The Cubberley co-design process presents a once-in-a-generation opportunity for the Palo Alto community to envision a new future for 35 acres of publicly owned land and to make meaningful investments in our future.
While Cubberley is currently used as a community and recreation center, our community's conversation surrounding its future use need not be constrained only to recreation and community uses.
Recreation, community and open spaces are undoubtedly important. These are among the many reasons why we and many Palo Altans chose to raise our families here. We need to continue to build upon the wonderful investments made by prior generations — to preserve, improve and expand these community assets.
While we do so, we must also keep our eyes on another ball and make investments in our world-class public schools. Quality teachers are the backbone of our public schools. The community's ability to attract and retain A+ quality teachers will hinge on whether we make the necessary investments to house our teachers.
If we fail to provide housing for our teachers, we are doing a great disservice to ourselves, our kids and future generations. Teacher housing isn't just a perk or benefit, it's a community resource that benefits us all, and it doesn't have to come at the expense of recreation and community space.
If we work together thoughtfully as one community, we can do both. By taking the time to comprehensively and carefully design the Cubberley campus, we can include teacher housing while mitigating traffic, parking, neighborhood fit and safety concerns.
To date, the city and region have failed to mitigate the impacts of decades of jobs and office growth by not building sufficient housing. Our schools are feeling the impact of this negligence. An insufficient supply of housing at all price points, makes it difficult for our teachers, as well as service workers and public sector and public safety workers to find, yet alone afford, housing in or near Palo Alto, forcing them to find housing farther way, which creates additional greenhouse gases and traffic.
Our teachers endure daily 1- to 4-hour commutes. This is time spent in cars, instead of with our kids. It's unsustainable for our teachers: It impacts their physical and mental well-being and threatens their ability to continue teaching in our schools.
It's also unsustainable for our community because it affects the health of our community, environment, economy, kids and schools, which are all inescapably tied to the values of our homes and our community vitality and desirability.
Building on public land also happens to be the cheaper and more fiscally responsible way for cities and school districts to build much needed teacher housing — that's why Santa Clara County Supervisor Joe Simitian — former Palo Alto mayor, school board president and state senator — and the county board of supervisors approved using county-owned land to build teacher housing. We've also seen teacher housing and mixed-use projects on public land done successfully in other communities.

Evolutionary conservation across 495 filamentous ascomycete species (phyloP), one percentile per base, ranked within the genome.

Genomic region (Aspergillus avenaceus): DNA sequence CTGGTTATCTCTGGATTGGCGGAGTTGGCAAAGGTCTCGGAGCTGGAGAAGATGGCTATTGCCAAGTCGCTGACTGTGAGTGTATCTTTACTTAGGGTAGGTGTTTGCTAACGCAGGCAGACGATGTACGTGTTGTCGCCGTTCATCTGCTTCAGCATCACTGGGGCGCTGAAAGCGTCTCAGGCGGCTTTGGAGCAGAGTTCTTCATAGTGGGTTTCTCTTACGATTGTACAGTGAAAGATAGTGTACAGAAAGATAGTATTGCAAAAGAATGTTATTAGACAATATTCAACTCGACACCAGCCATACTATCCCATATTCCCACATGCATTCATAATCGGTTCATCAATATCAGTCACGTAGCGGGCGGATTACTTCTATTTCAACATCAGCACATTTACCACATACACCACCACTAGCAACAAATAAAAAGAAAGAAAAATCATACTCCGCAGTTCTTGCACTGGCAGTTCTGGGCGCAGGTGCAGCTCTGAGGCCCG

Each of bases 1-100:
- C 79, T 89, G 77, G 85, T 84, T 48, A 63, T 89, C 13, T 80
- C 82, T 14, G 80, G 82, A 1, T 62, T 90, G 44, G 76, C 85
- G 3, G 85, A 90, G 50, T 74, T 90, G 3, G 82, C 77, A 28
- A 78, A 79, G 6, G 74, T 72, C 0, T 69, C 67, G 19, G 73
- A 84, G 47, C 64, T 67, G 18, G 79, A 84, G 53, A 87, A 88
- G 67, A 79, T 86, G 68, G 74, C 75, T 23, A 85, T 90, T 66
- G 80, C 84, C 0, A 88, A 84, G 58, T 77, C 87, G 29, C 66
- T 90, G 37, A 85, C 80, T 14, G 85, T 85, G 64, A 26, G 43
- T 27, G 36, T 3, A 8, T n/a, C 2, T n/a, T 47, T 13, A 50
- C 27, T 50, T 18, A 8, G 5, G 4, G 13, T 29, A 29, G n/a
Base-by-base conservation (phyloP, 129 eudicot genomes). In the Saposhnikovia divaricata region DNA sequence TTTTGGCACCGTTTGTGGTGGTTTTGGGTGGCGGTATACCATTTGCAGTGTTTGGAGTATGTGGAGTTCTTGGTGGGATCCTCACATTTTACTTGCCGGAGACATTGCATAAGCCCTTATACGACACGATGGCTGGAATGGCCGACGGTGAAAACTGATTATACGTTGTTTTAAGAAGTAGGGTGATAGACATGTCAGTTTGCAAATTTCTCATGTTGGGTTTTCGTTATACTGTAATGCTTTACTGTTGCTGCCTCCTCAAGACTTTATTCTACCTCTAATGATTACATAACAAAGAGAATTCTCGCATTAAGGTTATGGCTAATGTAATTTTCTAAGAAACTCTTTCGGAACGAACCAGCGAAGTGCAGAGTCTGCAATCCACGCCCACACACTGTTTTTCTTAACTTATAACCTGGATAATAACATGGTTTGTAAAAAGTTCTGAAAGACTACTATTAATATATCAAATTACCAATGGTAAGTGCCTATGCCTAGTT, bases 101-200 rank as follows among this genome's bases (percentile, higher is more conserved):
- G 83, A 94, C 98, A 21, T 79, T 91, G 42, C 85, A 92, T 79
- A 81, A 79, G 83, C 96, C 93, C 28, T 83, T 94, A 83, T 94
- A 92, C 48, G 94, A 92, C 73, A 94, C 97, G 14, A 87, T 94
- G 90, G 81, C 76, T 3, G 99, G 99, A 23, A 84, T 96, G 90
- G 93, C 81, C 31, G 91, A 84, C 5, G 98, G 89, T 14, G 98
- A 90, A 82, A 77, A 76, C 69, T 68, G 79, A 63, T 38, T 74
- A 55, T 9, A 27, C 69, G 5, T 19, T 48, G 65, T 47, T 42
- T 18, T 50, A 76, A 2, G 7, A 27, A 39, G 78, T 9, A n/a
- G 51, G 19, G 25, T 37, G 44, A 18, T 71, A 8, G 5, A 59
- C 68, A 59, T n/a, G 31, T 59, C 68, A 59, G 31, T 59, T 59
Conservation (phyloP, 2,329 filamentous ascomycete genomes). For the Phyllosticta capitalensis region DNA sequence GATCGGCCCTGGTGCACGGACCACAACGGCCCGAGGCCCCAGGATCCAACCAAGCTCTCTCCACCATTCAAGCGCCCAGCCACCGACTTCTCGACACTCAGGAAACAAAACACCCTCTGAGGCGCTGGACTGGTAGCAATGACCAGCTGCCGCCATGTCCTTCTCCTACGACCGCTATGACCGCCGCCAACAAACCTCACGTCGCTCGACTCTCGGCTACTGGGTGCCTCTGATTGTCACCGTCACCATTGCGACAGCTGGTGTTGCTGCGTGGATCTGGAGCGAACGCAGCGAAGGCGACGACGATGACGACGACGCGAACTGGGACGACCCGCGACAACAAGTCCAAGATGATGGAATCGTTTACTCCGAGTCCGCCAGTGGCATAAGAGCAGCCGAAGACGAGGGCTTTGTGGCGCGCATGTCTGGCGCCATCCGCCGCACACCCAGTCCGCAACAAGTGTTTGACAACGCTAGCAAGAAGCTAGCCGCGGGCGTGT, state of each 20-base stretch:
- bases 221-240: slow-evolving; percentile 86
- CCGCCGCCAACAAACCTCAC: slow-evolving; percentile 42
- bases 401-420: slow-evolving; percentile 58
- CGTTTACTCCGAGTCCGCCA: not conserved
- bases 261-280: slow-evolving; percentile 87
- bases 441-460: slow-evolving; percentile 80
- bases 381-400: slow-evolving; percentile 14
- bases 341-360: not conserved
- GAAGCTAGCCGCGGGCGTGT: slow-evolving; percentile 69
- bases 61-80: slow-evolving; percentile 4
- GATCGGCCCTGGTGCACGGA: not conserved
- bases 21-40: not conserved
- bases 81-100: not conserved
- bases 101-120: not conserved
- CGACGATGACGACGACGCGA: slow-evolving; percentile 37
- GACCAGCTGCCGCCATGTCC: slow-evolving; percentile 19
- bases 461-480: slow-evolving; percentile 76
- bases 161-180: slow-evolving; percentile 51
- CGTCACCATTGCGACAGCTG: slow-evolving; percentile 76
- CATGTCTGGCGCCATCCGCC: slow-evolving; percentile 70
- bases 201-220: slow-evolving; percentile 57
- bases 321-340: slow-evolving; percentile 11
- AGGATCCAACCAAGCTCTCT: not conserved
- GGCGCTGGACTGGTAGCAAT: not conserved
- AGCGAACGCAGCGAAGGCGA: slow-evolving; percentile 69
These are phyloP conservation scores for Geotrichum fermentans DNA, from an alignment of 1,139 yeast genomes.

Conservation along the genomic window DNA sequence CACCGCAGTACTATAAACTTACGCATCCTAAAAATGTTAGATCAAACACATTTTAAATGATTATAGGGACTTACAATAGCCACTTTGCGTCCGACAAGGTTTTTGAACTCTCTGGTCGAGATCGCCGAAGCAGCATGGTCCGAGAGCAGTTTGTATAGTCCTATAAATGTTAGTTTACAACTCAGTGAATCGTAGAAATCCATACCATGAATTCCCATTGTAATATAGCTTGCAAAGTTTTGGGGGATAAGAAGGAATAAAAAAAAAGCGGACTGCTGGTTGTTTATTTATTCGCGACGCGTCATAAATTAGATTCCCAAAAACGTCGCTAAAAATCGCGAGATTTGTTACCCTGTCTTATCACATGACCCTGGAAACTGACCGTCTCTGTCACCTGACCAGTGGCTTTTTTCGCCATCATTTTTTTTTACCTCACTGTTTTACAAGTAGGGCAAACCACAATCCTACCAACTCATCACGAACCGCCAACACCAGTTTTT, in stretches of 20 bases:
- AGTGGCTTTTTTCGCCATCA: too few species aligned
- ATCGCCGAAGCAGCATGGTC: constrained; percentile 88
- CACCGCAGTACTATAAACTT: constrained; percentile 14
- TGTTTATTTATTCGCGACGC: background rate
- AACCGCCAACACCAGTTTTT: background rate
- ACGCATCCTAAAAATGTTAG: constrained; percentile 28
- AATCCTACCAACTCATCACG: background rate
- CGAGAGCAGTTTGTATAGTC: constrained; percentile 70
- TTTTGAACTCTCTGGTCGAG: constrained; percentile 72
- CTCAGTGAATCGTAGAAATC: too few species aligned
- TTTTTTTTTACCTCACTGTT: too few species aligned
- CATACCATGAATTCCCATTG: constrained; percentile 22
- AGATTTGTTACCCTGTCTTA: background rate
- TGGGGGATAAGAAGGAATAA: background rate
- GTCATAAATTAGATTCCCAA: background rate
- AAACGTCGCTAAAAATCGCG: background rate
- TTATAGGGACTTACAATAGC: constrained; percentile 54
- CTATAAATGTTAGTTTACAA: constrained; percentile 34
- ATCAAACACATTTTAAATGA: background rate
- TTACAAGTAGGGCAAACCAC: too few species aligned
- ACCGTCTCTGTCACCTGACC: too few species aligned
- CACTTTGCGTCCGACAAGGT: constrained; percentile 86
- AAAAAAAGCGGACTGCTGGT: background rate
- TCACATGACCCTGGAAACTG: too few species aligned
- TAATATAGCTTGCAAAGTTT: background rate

The City and School District should not prematurely take teacher housing off the table without fully engaging our community. We prefer that Cubberley include some form of teacher housing and currently favor housing Options 3 and 4 (which include 112 and 164 units, respectively, for both teachers and other community members). While we believe there will be a strong community benefit from building teacher housing, we want to ensure that all voices and concerns in our community are heard and addressed. We ask that the City and School District take just a couple more months to conduct additional and broader community outreach and complete a financial analysis to inform how we can make teacher housing work at Cubberley.
We have the imperative to ensure teacher housing is part of any future plans for Cubberley. It's time for a bold and innovative solution that addresses multiple community needs. We imagine a beautiful, neighborhood-appropriate, compact and well-designed shared-use campus that incorporates space for a new secondary school, recreation and community programs for community members of all ages, as well as teacher housing.
It won't be easy, but nothing worth doing is ever easy. We have no doubt that in a community as dynamic and engaged as Palo Alto, that we will find sensible and fact-based ways to move forward together. We can and must do this!
Gail A. Price is a former Palo Alto School Board member (1999-2007) and city council member (2010-2014). Steven Lee is a Palo Alto Human Relations Commissioner and Midtown Residents Association steering committee member. They can be reached at [email protected] and [email protected]